Puzzles Within Puzzles

The SnowEx aircraft fly in "lines" above field sites set up on Grand Mesa, Colorado. Here, a satellite image of Grand Mesa in summer shows the topography with the flight lines superimposed on top. Credit: NASA/ Joy Ng
The SnowEx aircraft fly in “lines” above field sites set up on Grand Mesa, Colorado. Here, a satellite image of Grand Mesa in summer shows the topography with the flight lines superimposed on top.
Credit: NASA/ Joy Ng

by Ellen Gray / WESTERN COLORADO /

Eugenia De Marco loves puzzles. Her face lit up and she grinned broadly when asked what it was like to figure out how to get NASA instruments that measure snow on the ground attached and running on a Naval Research Lab P-3 plane.

“These aircraft have deliberate holes where things kind of hang off of or look out of so we can get data. But all the holes are different sizes, or in different locations in the aircraft,” she said as she described fitting aboard five unique instruments that have been designed to fit on several different types of aircraft. “These are all little puzzle pieces that you need to keep in mind when you design something.”

Eugenia De Marco is Snow Ex's lead integration engineer for the P-3 aircraft, responsible for each instrument aboard getting the data they need. Credit: NASA/ Joy Ng
Eugenia De Marco is Snow Ex’s lead integration engineer for the P-3 aircraft, responsible for each instrument aboard getting the data they need. Credit: NASA/ Joy Ng

As a mechanical engineer at NASA’s Goddard Space Flight Center in Greenbelt, Maryland, De Marco is part of a team that designs science instruments for airborne missions that study Earth. Many of these instruments are early versions of what may one day fly on satellites. For the past year, she has been working with a program called SnowEx, a five-year airborne campaign that is trying to figure out one of the most challenging puzzles in Earth observation: how do you measure from the air the amount of water in snow that’s on the ground?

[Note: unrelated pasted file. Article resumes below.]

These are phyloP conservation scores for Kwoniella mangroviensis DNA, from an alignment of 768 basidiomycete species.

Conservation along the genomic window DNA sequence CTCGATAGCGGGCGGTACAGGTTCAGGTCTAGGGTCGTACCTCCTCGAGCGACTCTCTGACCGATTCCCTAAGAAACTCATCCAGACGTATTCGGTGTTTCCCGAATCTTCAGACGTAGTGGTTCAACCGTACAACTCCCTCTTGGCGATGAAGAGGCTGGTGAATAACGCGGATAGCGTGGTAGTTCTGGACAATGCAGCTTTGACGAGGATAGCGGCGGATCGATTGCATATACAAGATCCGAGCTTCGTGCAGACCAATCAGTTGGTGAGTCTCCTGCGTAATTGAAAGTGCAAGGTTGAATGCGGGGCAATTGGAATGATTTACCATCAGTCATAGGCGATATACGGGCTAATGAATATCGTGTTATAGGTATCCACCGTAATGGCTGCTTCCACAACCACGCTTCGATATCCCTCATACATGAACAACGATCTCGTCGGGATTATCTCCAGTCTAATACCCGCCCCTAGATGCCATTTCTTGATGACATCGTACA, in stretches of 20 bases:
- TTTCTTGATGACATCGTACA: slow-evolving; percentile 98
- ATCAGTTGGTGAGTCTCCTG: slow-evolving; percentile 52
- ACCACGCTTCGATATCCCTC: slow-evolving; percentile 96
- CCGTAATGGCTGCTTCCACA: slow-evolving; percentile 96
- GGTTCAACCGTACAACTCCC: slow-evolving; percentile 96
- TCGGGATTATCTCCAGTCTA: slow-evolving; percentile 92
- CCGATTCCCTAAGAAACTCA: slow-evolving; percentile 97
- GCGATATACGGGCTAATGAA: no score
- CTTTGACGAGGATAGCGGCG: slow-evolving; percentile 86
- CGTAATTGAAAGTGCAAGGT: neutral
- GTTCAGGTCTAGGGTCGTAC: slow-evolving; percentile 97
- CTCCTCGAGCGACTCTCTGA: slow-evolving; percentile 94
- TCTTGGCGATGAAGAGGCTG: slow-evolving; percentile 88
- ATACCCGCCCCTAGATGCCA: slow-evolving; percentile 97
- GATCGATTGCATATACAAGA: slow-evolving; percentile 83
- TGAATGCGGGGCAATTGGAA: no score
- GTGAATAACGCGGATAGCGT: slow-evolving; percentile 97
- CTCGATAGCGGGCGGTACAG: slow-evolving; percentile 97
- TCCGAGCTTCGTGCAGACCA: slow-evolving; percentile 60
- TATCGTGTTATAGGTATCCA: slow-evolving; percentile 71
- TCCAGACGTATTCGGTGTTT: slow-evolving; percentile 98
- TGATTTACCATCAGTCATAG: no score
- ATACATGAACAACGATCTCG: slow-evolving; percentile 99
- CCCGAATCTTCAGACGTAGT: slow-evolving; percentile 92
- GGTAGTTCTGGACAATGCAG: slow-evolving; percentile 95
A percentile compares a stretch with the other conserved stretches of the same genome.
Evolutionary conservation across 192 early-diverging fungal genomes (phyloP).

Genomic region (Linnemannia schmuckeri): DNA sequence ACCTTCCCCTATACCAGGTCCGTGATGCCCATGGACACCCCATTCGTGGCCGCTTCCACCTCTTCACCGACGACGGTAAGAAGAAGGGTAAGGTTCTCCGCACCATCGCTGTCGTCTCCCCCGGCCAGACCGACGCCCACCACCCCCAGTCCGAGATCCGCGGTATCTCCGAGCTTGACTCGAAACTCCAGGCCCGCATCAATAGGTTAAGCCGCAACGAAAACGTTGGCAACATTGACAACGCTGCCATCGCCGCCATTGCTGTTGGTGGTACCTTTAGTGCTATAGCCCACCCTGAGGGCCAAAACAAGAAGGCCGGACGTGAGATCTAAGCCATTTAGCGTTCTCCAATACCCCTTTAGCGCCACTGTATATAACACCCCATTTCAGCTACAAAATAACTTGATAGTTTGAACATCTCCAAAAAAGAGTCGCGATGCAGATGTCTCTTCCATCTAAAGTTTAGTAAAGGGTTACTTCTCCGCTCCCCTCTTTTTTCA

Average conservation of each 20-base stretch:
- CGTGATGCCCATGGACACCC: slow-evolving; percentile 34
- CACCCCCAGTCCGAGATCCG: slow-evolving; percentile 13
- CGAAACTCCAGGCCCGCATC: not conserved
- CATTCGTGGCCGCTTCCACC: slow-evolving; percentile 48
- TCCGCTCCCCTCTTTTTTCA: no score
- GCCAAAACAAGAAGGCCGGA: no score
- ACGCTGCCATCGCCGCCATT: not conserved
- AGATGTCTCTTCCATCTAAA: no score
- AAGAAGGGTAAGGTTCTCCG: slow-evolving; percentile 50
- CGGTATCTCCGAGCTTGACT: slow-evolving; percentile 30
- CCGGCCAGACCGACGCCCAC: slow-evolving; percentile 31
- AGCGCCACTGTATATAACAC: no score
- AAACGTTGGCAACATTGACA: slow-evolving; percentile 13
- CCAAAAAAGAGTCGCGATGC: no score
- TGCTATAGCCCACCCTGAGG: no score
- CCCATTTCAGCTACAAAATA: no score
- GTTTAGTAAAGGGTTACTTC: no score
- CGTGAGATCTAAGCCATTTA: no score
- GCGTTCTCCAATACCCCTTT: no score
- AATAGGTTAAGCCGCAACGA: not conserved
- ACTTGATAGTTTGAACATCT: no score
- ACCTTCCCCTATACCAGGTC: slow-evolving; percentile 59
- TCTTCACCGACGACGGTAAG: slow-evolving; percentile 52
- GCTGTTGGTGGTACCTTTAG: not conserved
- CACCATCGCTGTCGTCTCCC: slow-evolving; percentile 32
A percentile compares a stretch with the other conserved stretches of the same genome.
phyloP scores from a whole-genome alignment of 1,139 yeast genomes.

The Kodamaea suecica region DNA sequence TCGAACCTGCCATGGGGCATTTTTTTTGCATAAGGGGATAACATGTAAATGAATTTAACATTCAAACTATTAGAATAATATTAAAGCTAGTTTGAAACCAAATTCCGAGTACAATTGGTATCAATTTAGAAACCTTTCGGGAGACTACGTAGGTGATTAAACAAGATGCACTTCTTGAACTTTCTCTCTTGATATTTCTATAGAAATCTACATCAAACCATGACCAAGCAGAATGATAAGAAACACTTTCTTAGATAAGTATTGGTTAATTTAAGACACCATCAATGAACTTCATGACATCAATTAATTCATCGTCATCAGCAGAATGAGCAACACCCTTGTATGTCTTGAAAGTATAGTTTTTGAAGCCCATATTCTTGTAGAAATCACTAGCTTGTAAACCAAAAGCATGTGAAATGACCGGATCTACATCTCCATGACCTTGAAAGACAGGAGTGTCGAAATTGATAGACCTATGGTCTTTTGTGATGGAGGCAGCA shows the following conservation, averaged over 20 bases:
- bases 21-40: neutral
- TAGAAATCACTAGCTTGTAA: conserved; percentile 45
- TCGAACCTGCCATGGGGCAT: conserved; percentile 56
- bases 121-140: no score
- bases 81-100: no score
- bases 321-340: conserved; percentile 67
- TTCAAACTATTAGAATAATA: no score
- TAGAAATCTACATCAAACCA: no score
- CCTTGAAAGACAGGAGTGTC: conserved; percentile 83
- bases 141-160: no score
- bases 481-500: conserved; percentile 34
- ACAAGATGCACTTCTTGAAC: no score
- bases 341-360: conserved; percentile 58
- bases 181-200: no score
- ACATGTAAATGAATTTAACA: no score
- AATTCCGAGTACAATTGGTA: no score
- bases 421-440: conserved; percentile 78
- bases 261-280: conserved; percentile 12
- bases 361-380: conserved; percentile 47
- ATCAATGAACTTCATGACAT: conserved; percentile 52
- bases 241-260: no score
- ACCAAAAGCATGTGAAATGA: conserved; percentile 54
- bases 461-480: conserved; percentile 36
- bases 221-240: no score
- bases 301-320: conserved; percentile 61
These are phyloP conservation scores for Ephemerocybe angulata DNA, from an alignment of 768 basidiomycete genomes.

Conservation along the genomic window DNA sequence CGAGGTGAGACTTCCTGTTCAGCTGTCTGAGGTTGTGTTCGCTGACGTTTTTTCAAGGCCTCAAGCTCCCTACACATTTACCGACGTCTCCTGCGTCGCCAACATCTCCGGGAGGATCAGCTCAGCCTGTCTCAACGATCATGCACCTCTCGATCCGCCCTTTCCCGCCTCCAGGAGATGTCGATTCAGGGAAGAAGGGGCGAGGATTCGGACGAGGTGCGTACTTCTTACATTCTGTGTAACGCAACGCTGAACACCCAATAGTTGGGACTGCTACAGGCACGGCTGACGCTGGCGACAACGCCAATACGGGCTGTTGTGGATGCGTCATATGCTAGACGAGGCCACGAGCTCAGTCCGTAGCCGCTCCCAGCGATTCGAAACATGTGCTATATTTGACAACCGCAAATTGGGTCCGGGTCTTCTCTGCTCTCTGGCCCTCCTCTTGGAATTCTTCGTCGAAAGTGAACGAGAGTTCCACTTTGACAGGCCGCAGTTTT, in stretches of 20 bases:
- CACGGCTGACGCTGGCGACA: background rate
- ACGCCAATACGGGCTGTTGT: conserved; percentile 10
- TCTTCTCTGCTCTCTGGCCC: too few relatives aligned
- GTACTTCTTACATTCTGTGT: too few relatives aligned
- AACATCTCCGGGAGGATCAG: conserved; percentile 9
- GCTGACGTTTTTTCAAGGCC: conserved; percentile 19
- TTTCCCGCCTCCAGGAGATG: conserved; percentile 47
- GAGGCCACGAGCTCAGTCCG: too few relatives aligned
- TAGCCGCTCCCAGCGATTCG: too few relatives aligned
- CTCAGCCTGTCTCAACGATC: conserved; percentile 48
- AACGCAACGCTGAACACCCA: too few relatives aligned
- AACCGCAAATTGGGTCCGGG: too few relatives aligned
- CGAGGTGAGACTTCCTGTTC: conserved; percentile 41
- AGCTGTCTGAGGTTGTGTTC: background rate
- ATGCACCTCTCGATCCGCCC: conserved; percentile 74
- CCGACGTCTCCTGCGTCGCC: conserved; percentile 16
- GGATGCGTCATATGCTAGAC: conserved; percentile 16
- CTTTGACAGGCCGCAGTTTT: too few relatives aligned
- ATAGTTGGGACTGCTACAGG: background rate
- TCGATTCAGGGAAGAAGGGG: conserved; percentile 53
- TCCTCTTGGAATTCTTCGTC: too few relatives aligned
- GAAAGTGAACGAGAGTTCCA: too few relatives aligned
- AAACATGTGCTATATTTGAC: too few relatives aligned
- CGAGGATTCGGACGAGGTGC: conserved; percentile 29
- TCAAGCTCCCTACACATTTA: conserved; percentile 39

Snow on the ground is easy to observe from space or the air, but not so easy to measure how wet or dense it is, and thus how much water may flow downstream into reservoirs and agricultural fields when it melts in the spring. One instrument is unlikely to be able to give scientists the observations they need, especially on rugged mountain slopes whose steep angels can complicate things. But many instruments, whose observations fit together like puzzle pieces to illuminate the bigger picture, just might.

Five of those instruments were De Marco’s responsibility aboard the Naval Research Lab’s P-3 aircraft this February during SnowEx’s first trip to their testbed, the snow-covered Grand Mesa and Senator Beck Basin outside Colorado Springs, Colorado. As the lead integration engineer for the aircraft, her job during the flights was to coordinate with the pilots and the instrument scientists to make sure that each instrument collects the data it needs.

Engineer Eugneia De Marco consults with instrument scientists Alex Coccia during a SnowEx research flight aboard the Naval Research Laboratories P-3 aircraft. Feb. 16 2017. Credit: NASA/ Joy Ng
Engineer Eugneia De Marco consults with instrument scientists Alex Coccia during a SnowEx research flight aboard the Naval Research Laboratories P-3 aircraft. Feb. 16 2017.
Credit: NASA/ Joy Ng